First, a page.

Settling into sensory integration work

An internet definition of sensory integration:  “Sensory integration is the ability of the brain to take in, combine, and organize sensory information so that it can be interpreted and acted upon.”
My mom tells me that she took me to a baby massage session when I was six weeks old.  While other babies relaxed, I hated it.

I have shied away from touch for as long as I can remember.  At times, I have had to reassure myself that certain kinds of touch (like hugs, for example) were safe.  “It’s okay,” I would tell myself.

I startle easily at loud noises.

Crowds make me nervous – it’s challenging me to filter the sights and sounds, as well as the proximity to so many other people.

Sometimes I describe things to myself as “feeling loud” even if it isn’t directly about noise.
I get overstimulated easily – too much external and/or internal noise can lead to me feeling overloaded and wanting to shut everything out.

When I was 9 or 10, my dad tried to take me to an Occupational Therapist to get me evaluated for sensory processing issues.  I had the initial evaluation, and then was supposed to go for a full assessment.  The OT cancelled – twice, after a waiting period both times, claiming she was overwhelmed.  We didn’t reschedule.

Fast forward to recently, over 20 years later:  my DBT therapist looked startled when I described how strongly I react to certain stimuli:  sounds, touch, other experiences.  She told me that I might benefit from seeing an Occupational Therapist for sensory integration work, and that doing so may help me regulate my emotions more easily.  I was reluctant at first, and put off making an appointment.   and then I agreed to at least get an evaluation.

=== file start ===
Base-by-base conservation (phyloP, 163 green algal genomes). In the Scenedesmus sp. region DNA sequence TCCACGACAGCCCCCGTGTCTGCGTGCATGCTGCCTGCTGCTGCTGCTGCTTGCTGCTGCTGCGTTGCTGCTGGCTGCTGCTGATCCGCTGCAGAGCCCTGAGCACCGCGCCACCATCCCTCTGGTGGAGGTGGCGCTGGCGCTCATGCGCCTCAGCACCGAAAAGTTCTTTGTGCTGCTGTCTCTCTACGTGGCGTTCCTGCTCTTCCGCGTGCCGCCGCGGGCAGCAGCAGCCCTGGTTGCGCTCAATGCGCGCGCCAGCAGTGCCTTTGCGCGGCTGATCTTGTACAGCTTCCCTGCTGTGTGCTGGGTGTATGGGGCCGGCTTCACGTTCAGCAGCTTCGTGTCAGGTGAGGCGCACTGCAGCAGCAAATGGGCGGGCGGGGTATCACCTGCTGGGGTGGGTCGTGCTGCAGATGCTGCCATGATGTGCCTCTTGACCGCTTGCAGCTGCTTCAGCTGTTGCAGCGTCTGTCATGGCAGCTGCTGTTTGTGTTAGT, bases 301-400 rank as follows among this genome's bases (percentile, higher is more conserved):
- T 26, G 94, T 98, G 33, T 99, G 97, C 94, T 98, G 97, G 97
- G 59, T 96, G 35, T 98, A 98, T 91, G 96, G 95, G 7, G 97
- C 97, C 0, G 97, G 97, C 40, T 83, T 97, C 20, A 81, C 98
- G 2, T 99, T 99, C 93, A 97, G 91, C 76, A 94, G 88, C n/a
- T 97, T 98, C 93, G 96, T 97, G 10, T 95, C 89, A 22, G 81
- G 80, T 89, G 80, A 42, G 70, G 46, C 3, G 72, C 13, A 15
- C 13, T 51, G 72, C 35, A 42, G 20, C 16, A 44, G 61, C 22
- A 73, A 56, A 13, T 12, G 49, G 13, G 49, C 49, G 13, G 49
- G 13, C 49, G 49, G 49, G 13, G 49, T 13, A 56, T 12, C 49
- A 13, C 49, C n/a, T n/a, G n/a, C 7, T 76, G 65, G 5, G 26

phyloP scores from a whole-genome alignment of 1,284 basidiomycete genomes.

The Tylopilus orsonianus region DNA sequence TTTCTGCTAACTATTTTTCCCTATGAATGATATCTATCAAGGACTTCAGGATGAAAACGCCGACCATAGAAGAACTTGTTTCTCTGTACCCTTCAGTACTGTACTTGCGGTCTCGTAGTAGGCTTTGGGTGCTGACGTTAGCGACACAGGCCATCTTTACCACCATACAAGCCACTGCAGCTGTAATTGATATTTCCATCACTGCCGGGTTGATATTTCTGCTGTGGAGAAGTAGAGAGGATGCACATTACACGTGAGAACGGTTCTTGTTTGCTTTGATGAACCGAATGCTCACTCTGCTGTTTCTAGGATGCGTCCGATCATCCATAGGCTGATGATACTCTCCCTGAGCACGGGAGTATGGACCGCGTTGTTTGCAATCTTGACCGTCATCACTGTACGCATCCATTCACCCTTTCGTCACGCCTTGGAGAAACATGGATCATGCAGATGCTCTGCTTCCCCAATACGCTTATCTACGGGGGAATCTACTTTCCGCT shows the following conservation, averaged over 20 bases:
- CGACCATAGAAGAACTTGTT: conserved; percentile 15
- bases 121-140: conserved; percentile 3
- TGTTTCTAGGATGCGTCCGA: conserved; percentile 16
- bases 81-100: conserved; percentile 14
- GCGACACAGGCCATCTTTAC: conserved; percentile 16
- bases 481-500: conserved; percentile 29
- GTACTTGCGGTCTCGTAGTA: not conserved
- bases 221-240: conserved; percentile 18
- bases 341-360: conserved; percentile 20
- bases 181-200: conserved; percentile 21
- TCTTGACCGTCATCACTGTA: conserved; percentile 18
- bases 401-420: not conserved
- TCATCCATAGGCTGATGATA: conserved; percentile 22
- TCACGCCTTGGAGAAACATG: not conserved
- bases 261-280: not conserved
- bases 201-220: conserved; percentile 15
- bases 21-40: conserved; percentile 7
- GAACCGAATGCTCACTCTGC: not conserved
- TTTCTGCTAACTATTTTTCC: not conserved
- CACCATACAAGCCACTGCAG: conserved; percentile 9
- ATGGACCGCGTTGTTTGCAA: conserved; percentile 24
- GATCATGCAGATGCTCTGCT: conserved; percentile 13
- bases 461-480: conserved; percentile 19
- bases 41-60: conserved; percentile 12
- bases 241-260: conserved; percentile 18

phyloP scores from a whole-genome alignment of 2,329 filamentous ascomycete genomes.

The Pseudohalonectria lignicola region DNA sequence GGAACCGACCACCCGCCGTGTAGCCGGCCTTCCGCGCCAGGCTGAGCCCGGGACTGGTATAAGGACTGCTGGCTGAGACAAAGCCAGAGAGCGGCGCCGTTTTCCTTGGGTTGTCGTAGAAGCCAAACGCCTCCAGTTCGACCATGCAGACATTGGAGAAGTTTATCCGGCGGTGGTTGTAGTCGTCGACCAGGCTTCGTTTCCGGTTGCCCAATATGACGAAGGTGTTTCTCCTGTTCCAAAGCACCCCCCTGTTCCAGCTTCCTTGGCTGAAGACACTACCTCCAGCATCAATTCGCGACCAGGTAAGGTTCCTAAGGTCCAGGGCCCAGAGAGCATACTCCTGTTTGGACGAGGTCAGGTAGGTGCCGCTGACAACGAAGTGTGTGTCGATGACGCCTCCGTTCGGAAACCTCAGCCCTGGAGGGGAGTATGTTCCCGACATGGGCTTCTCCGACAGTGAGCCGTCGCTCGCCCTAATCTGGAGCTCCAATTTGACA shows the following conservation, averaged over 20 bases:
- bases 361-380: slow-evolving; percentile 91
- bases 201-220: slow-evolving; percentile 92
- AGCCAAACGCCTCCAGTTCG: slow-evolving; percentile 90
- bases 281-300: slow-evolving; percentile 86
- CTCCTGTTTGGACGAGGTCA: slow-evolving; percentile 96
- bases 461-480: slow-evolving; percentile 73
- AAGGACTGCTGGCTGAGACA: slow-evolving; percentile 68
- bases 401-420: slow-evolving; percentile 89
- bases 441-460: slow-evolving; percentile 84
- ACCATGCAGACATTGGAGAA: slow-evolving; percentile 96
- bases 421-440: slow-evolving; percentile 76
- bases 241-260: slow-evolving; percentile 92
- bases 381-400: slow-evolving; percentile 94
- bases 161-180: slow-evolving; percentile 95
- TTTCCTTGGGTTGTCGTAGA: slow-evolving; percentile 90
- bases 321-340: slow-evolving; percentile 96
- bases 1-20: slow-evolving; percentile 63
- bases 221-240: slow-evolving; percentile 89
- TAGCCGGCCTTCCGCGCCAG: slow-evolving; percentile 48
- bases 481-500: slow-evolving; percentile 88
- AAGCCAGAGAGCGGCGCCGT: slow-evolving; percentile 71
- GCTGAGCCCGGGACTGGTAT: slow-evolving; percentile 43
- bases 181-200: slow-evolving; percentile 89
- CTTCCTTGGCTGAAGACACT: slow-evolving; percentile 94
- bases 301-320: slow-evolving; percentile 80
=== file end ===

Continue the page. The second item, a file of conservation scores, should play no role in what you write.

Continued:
And…after talking to the OT, and talking about tactile defensiveness and other sensory issues, it does resonate with me, the interpreting certain kinds of sensory stimulation as acutely intense and overwhelming, or even painful.  I still identify as being a highly sensitive person with empathic and energetic abilities.  AND…I believe there’s to the picture than that.  I have realized that I have been trying to make things work that may not – or did not – work for me for years.  This means that I have been expending a lot of energy and effort.  I have overcompensated and exhausted myself trying to act as if I didn’t find certain aspects of life, people, the world, so overstimulating.

I have been through a holistic therapeutic program where “healthy touch” (appropriate touch, intended to nurture and connect:  back rubs, hugs, intentional gentle touch, etc.  It’s meant to help those who have had negative or inappropriate touch in the past) was encouraged.  Where I was told that “overwhelmed” was not an emotion (well, it’s certainly an experience that includes multiple emotions).  Where others told me that “it’s too much for me” was a belief and needed to be addressed as such. But this approach and modality neglected to ask the question:  what if “too much” actually feels like too much, and that’s how my nervous system is interpreting it?  What if adapting to healthy touch still feels uncomfortable at times, and less than healthy?

So, back to the present:  For the past two weeks, I have been doing the exercises my Occupational Therapist recommended:  therapeutic brushing and creating a sensory diet (different physical exercises:  I’ve even tried going on swings again!).  It’s been fascinating to see how I react and respond to new purposeful kinds of stimulation.  So far, I’ve felt more calm at moments and more alert or anxious at others.  I realize that while doing sensory integration work may help, it is by no means a cure or a total solution.  But if it has the potential to make life less intense and easier to manage?  That would be nice.

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